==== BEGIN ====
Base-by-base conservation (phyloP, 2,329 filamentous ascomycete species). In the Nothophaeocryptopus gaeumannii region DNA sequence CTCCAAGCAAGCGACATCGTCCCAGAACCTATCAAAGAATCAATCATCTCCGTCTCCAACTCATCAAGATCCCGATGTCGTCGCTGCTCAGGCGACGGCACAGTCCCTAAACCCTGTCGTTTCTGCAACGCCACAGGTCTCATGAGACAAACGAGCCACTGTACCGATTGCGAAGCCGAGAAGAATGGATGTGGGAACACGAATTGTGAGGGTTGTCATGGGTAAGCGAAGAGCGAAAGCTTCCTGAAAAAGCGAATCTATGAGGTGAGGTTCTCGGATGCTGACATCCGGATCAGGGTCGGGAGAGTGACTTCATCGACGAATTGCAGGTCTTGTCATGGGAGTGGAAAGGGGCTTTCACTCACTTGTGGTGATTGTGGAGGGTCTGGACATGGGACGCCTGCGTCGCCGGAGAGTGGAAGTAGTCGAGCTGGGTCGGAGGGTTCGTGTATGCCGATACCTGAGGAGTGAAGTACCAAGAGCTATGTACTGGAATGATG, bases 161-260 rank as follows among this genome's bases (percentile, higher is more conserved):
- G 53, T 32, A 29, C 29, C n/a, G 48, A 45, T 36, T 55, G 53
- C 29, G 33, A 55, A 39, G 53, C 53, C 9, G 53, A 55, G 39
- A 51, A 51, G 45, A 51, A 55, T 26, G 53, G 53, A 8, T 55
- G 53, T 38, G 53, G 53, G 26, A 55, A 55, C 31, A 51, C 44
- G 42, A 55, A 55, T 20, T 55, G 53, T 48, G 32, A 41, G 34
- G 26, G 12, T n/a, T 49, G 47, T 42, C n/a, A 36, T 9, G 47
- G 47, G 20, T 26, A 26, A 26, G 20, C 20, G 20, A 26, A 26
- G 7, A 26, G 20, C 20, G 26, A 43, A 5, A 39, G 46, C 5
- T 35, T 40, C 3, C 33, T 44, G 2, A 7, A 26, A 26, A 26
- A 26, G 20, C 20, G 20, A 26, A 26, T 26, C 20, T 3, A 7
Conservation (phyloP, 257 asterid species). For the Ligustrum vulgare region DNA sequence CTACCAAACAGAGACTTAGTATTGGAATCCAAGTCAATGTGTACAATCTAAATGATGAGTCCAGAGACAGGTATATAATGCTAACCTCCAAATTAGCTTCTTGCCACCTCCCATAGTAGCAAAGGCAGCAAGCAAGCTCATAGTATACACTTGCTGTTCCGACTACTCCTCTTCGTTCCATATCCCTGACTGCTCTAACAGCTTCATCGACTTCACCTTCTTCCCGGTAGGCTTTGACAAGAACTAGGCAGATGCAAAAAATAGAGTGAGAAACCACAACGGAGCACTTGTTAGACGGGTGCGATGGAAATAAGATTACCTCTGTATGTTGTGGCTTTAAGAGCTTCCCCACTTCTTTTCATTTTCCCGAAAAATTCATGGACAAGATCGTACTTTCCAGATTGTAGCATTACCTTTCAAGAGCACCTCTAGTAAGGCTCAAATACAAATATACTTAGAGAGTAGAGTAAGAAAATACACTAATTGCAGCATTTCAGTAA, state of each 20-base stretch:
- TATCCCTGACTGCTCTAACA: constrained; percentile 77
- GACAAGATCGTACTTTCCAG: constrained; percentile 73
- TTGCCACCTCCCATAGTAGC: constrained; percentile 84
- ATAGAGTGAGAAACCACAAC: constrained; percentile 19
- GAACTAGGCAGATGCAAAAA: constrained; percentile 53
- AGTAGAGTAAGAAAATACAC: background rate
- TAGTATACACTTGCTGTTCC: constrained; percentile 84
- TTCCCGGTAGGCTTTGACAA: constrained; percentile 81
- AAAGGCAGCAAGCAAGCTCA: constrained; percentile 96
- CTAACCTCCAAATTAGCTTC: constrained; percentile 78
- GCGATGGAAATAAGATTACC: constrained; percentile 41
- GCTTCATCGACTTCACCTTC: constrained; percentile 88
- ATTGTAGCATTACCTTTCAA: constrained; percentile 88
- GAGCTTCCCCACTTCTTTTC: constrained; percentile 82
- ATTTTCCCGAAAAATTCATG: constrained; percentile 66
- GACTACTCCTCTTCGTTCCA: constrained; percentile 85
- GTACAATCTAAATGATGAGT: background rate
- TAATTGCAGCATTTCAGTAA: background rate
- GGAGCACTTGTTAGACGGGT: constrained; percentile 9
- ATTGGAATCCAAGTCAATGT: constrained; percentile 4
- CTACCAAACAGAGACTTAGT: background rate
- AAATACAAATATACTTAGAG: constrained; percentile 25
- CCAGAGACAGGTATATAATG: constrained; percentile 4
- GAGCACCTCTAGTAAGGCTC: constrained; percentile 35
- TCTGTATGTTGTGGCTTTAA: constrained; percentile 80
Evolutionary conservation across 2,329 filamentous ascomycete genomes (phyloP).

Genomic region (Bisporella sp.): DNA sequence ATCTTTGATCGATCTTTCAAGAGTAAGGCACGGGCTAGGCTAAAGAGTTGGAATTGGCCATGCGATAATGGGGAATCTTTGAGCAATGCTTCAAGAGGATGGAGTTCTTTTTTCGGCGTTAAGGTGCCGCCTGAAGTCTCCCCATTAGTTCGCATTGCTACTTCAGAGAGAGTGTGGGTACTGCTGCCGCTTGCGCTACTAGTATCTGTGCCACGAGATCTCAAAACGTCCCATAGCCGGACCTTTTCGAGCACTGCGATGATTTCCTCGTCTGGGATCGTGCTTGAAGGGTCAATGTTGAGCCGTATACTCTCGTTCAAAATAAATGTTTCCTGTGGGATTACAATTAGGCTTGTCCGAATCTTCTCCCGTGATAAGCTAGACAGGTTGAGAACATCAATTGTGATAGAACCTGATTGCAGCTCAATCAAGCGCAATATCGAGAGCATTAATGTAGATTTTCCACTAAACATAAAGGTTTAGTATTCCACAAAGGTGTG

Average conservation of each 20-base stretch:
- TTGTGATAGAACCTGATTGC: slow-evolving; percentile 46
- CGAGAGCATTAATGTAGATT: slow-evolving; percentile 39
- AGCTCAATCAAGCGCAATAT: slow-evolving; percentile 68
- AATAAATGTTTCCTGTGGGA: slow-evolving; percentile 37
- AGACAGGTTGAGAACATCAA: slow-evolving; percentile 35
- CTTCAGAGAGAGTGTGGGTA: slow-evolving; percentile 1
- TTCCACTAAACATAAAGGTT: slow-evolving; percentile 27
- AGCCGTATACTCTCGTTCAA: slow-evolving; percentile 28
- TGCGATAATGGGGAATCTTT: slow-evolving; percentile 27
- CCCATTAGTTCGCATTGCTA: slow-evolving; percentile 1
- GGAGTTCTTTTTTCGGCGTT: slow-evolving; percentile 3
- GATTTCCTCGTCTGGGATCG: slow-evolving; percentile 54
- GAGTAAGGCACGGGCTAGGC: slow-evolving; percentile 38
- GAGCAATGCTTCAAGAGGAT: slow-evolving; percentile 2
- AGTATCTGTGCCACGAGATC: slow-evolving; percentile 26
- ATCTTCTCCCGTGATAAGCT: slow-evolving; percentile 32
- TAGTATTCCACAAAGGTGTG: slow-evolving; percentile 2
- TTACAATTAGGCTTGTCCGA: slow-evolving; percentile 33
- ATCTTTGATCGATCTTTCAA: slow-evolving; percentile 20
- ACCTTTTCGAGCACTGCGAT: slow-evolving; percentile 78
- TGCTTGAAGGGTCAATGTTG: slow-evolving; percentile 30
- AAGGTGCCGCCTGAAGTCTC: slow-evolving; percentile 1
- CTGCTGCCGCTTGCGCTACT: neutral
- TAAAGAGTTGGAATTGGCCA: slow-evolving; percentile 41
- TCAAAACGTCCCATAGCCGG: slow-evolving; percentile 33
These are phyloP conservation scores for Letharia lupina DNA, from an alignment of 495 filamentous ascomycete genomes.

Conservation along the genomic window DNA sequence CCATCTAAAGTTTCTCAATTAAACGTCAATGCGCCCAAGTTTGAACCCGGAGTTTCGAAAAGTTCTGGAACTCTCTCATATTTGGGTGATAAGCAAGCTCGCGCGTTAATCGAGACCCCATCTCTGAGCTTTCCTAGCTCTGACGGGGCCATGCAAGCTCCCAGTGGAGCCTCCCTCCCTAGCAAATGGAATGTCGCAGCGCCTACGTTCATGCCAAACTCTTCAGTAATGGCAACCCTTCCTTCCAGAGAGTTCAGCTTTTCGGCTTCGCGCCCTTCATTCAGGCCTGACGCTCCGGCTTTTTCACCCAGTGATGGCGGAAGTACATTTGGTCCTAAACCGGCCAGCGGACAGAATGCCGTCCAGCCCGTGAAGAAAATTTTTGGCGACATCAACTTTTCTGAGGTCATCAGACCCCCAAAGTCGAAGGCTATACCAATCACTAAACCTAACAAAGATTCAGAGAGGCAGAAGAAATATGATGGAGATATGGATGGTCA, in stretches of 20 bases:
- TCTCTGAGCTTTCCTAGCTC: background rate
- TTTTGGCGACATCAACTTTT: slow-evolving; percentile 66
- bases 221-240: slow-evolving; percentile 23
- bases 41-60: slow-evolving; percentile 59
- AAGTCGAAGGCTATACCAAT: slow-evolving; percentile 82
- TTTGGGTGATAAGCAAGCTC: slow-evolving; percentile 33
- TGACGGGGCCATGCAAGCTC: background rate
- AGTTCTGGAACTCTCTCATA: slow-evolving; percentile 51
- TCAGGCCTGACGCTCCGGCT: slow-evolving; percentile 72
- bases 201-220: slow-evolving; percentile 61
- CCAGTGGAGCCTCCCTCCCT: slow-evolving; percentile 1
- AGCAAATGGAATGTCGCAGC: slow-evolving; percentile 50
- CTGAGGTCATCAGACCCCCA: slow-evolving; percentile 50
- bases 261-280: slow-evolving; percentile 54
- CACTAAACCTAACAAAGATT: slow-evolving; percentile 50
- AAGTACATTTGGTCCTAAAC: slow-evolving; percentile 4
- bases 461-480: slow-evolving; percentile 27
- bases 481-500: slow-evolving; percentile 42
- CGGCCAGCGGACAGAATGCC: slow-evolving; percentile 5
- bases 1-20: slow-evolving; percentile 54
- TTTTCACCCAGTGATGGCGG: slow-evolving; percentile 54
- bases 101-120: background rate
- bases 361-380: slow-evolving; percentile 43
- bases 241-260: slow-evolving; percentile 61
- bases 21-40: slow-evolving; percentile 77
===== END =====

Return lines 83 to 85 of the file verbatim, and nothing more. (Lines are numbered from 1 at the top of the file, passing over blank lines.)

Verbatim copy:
- AAGTACATTTGGTCCTAAAC: slow-evolving; percentile 4
- bases 461-480: slow-evolving; percentile 27
- bases 481-500: slow-evolving; percentile 42